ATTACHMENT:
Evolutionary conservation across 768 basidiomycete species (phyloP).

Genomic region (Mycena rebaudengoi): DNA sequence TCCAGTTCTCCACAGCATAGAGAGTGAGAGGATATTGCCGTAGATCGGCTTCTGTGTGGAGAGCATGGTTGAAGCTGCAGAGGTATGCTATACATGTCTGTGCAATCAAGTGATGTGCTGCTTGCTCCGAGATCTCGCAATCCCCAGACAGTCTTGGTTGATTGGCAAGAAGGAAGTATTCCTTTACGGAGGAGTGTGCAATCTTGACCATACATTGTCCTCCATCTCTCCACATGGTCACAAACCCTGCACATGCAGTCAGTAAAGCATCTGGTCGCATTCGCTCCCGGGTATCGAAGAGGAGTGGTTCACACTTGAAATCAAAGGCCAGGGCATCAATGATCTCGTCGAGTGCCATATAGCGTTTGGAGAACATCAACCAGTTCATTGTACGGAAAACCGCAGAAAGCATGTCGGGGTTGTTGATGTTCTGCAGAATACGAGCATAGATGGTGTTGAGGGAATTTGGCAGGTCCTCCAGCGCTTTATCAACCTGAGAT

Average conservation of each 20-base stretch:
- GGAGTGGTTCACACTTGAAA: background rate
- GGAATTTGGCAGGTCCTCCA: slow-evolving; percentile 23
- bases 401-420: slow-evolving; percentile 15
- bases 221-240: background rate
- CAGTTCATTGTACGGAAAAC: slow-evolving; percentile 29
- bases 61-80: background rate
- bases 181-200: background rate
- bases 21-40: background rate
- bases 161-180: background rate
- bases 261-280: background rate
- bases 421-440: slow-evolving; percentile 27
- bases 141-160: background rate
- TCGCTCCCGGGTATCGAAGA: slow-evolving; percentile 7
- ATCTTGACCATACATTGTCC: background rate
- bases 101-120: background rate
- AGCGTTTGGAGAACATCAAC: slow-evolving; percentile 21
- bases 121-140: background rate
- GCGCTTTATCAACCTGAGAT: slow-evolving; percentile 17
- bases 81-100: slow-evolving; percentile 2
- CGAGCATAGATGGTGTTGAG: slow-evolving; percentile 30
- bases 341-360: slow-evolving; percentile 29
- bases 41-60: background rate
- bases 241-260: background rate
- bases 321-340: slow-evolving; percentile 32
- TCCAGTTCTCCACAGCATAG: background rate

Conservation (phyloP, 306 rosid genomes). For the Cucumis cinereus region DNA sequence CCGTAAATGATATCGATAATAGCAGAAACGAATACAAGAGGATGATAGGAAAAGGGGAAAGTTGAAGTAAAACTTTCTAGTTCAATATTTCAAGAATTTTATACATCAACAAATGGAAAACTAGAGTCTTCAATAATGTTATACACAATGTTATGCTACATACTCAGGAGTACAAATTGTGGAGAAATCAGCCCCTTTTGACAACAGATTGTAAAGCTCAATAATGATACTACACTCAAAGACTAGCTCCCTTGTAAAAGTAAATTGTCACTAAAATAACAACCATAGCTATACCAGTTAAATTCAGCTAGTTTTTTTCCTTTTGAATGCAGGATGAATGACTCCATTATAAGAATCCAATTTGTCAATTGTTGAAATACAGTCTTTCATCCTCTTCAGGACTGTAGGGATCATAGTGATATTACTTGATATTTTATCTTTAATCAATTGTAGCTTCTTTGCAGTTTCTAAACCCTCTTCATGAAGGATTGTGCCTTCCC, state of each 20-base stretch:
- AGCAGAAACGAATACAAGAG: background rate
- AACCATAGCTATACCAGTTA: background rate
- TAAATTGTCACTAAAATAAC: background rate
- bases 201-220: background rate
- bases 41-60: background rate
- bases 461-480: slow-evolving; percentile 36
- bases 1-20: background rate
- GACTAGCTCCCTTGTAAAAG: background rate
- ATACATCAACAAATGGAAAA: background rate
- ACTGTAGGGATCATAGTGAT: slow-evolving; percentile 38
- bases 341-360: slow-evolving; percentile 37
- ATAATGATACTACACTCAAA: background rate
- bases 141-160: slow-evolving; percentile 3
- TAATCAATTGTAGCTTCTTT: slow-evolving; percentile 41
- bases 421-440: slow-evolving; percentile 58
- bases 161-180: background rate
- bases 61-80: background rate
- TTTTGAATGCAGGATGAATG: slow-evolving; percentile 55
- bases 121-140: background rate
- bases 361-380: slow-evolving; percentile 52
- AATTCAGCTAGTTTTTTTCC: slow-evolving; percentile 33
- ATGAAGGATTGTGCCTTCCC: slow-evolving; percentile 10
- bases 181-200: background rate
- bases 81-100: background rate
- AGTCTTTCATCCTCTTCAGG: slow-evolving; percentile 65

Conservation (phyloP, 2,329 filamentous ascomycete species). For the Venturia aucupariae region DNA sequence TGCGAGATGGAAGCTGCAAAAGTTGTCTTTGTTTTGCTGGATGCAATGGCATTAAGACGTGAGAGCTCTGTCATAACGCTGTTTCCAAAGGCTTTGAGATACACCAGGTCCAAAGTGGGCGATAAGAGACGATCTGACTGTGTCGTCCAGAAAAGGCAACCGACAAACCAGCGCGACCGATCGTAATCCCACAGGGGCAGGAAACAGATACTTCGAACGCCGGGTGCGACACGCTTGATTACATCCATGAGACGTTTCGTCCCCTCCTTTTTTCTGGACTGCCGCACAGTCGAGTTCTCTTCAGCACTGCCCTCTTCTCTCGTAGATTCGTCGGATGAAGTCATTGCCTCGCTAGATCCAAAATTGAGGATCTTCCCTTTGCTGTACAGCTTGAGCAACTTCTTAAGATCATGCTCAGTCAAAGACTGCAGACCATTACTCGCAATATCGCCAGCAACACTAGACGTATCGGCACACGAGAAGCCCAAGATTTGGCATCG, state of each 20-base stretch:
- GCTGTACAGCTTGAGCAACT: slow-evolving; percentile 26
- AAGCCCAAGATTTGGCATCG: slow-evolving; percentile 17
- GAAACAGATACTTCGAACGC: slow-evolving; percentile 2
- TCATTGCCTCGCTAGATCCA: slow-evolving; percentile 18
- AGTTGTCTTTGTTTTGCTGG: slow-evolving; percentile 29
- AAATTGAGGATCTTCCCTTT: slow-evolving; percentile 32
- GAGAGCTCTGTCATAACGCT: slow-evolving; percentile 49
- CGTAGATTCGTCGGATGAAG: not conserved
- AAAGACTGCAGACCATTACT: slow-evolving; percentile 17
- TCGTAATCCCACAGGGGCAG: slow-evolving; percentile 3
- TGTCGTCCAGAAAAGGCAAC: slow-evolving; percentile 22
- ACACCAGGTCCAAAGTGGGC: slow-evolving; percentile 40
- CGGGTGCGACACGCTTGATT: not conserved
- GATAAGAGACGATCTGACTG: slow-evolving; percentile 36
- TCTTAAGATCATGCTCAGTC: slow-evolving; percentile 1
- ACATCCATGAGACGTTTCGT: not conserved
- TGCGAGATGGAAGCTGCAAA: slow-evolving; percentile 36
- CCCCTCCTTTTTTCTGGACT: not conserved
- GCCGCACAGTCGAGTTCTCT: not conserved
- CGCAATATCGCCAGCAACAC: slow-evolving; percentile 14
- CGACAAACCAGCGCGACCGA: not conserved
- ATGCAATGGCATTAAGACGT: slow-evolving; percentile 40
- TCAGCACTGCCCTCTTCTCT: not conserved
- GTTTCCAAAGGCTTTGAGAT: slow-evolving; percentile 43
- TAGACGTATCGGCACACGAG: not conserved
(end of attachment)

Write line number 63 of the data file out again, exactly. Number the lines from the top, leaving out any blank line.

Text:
- CGTAGATTCGTCGGATGAAG: not conserved